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Running the Chateau du Medoc Marathon

Marathoner Michael Brandt
Marathoner Michael Brandt

Michael Brandt, 71, of El Dorado Hills recently completed his 15th international marathon at the 29th Chateau du Medoc Marathon held in Pauillac, France, last month. He is a veteran marathoner, having completed marathons on all seven continents, 15 countries and 105 marathons.

How did it go? Read below:

This was by far the best marathon I had ever participated in — hands down, and it is not your typical race by any means. Nowhere in the world will you find a marathon that is as entertaining as the Chateau du Medoc Marathon. For many, such as myself, it was a destination marathon and a must for seriously die-hard marathoners.

When you arrived at the start on race day, the sponsors had a Las Vegas style Circus Soleil atmosphere with music, a 30-foot high balloon act with a performer underneath spinning around as well as other street performers. You were immediately immersed in the festive atmosphere with 90 percent of the runners in elaborate costume, making this a “must do” marathon. As the 8,500 marathoners gathered — this year’s theme was science fiction — costumes ranged from Princess Leias (both males and females dress like her) Darth Vader, Trekkies, Avatar’s Navis (painted blue was very popular), Leelo of “The 5th Element,” Yoda and one hairy Chewbacca.

All 26.2 miles (which was recorded by a GPS at 26.8 miles) was a wine drinking party or at best described — binge with a marathon!   Approximately 20 percent of the participants came from 55 countries and six continents. Most of the runners were not interested in time, except for the winners who won his/her weight in wine. The course looped around 59 stunningly beautiful chateaus of which 22 served wine. The course ran through quaint picturesque French towns, vineyards and chateaus with extensive local crowd support.  Twenty-five musical groups — from string quartets to school bands to bagpipes — entertained the runners along the course. Families having picnics along the roadside added to the spirit of the marathon.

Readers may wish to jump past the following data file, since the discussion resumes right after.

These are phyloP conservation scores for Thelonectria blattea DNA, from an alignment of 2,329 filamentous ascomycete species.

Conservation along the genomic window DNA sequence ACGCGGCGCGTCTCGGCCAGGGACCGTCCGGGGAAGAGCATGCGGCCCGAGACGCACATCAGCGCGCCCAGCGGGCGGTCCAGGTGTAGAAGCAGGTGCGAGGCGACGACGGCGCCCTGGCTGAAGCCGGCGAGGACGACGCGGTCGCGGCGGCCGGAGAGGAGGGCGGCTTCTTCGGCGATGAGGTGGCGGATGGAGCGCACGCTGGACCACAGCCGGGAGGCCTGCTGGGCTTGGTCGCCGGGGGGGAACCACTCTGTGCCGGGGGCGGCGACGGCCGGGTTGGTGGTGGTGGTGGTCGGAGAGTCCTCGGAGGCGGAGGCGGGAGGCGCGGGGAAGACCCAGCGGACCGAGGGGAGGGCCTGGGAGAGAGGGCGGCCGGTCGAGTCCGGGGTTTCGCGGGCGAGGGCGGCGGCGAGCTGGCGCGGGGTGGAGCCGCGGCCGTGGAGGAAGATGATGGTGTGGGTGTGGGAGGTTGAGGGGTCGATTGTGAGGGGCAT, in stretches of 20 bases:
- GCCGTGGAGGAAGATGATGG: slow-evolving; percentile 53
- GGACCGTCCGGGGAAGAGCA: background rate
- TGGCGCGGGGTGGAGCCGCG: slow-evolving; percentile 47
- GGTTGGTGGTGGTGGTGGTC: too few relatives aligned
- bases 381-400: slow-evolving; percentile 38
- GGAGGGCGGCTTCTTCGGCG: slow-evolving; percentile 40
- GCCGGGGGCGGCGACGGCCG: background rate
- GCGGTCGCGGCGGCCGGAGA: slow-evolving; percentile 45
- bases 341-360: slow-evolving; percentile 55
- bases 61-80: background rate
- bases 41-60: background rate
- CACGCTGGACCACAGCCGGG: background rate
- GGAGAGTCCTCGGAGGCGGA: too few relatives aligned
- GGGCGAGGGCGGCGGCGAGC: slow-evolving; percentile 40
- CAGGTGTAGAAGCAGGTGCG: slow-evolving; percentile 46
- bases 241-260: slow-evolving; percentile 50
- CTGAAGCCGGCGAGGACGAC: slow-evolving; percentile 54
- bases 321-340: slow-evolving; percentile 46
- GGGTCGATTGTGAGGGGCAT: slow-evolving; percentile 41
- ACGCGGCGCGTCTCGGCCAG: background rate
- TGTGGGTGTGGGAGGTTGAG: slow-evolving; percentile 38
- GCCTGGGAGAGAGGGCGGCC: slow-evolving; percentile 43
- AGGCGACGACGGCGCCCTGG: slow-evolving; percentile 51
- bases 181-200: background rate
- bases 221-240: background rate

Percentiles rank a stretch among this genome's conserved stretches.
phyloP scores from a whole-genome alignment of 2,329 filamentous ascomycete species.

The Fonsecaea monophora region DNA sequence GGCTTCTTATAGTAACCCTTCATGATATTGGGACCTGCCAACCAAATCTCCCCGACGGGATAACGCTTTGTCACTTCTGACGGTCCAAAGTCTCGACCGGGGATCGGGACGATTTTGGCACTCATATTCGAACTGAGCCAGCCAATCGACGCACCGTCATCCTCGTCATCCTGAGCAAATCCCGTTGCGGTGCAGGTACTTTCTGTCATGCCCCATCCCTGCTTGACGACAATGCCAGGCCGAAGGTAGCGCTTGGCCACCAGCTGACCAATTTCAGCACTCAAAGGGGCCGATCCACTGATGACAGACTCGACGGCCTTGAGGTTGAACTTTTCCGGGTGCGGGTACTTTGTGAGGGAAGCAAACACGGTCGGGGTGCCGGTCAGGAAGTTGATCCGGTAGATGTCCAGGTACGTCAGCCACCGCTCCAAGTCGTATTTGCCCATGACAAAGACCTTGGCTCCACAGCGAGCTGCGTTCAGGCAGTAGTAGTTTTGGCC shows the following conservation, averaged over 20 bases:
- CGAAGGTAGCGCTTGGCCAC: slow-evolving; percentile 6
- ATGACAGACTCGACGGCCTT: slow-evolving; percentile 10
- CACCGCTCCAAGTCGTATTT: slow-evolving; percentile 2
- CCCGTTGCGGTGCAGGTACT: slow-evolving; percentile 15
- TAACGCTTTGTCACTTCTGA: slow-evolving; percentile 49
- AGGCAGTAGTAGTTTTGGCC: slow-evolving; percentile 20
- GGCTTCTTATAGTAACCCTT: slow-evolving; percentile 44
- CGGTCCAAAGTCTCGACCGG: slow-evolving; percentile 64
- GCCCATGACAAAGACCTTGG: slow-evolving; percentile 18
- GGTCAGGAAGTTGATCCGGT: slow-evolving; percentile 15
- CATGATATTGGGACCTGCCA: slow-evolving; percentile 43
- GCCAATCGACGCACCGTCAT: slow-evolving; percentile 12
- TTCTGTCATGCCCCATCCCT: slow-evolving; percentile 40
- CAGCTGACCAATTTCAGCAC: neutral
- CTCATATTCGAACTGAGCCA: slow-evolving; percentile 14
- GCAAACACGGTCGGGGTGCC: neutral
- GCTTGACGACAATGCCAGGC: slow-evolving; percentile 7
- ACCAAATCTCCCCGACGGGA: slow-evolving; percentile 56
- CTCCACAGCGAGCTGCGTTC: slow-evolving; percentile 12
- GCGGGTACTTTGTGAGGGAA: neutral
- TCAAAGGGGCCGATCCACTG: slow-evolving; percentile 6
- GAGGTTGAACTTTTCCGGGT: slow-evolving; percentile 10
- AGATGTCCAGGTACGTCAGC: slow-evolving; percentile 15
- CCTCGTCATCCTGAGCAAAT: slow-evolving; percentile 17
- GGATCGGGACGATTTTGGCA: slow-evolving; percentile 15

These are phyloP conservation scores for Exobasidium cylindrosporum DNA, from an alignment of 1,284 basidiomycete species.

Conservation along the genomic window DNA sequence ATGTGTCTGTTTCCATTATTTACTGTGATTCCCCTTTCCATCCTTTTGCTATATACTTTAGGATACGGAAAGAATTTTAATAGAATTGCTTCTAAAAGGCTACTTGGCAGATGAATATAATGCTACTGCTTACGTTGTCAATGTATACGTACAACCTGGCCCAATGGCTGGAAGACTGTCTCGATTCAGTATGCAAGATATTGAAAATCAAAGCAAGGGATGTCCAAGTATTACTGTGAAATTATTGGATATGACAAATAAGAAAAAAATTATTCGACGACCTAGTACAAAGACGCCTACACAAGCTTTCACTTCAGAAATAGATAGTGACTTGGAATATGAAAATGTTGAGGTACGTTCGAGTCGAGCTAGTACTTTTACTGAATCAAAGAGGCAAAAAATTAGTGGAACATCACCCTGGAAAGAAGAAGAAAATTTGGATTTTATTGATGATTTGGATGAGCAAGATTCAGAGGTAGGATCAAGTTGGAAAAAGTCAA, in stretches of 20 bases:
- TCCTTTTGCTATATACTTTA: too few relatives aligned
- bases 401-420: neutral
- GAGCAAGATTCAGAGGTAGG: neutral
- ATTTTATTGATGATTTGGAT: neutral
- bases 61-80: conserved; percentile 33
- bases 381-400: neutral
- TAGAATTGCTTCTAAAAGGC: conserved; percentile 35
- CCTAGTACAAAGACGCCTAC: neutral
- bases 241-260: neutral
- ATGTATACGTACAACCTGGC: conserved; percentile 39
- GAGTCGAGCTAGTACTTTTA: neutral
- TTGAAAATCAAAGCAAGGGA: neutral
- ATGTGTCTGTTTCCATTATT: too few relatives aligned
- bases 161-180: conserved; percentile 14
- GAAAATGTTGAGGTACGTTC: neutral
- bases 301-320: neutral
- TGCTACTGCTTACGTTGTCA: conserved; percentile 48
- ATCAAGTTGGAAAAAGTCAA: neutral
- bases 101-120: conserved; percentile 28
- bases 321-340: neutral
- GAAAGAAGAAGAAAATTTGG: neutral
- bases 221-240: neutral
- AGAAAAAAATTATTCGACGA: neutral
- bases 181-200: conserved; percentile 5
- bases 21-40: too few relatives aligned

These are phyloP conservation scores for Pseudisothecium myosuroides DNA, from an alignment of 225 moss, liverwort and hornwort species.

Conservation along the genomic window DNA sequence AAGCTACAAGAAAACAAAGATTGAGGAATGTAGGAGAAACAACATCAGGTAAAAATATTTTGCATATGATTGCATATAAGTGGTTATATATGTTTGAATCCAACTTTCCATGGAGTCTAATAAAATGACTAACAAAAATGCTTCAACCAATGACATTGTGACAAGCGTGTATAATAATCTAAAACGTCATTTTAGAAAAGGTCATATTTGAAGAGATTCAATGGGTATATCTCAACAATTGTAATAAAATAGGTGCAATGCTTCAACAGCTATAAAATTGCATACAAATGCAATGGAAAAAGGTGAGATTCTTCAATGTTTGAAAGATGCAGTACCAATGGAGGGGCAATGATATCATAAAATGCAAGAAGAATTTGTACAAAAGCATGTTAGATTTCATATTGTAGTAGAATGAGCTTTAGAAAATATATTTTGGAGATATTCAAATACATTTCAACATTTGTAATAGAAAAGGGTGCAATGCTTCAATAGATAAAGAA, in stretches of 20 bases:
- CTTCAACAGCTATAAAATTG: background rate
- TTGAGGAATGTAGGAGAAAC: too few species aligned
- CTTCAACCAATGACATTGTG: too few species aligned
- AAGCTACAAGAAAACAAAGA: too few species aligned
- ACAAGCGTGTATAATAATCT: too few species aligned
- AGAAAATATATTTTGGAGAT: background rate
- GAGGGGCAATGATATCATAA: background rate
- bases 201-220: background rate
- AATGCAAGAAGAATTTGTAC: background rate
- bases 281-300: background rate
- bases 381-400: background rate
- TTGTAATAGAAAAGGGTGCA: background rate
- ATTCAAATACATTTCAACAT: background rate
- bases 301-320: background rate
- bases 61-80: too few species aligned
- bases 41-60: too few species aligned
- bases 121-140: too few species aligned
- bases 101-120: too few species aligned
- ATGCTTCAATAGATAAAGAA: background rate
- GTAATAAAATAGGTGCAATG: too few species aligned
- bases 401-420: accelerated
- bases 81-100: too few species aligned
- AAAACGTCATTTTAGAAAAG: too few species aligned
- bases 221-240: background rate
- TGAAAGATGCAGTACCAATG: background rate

The time limit was 6:30 and I finished in 6:28:55. It was not a true marathon in the sense that you needed to finish for time, but more of a “happening,” or maybe an adventurous experience that occurs nowhere else in the world. I stopped at many of the elegant chateaus, joined in the camaraderie, drank some wine and met new friends. At the finish the organizers gave everyone a marathon medal, a nice commemorative backpack, a commemorative bottle of wine in a wooden 29th Marathon Medoc box and a plastic drinking cup — for more wine,“oui.”

The day after the marathon the sponsors hosted the “Balade,” a 9K recovery walk which turned out to be 7.8 miles or 12.5 kilometers. To participate, one had to register beforehand since it was limited to 4,000 walkers.  When you entered the hosting chateau, they gave you a bright lime-green wrist band and a Tastevin vessel, more commonly known as a Sommelier’s wine tasting cup, with a cord for hanging around your neck. The course traveled around multiple vineyards serving even more varieties of Bordeaux wines with an elegant lunch inside huge tents at the end of the walk. A traditional lunch was served and each table had multiple bottles of wine. For refills, the chateau had a tapped casket with a spigot where you could  just walk over and filled your bottle. What a party … make that a two-day binge with a marathon thrown in.

Short URL: http://www.villagelife.com/?p=35378

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Posted by on Oct 27 2013.
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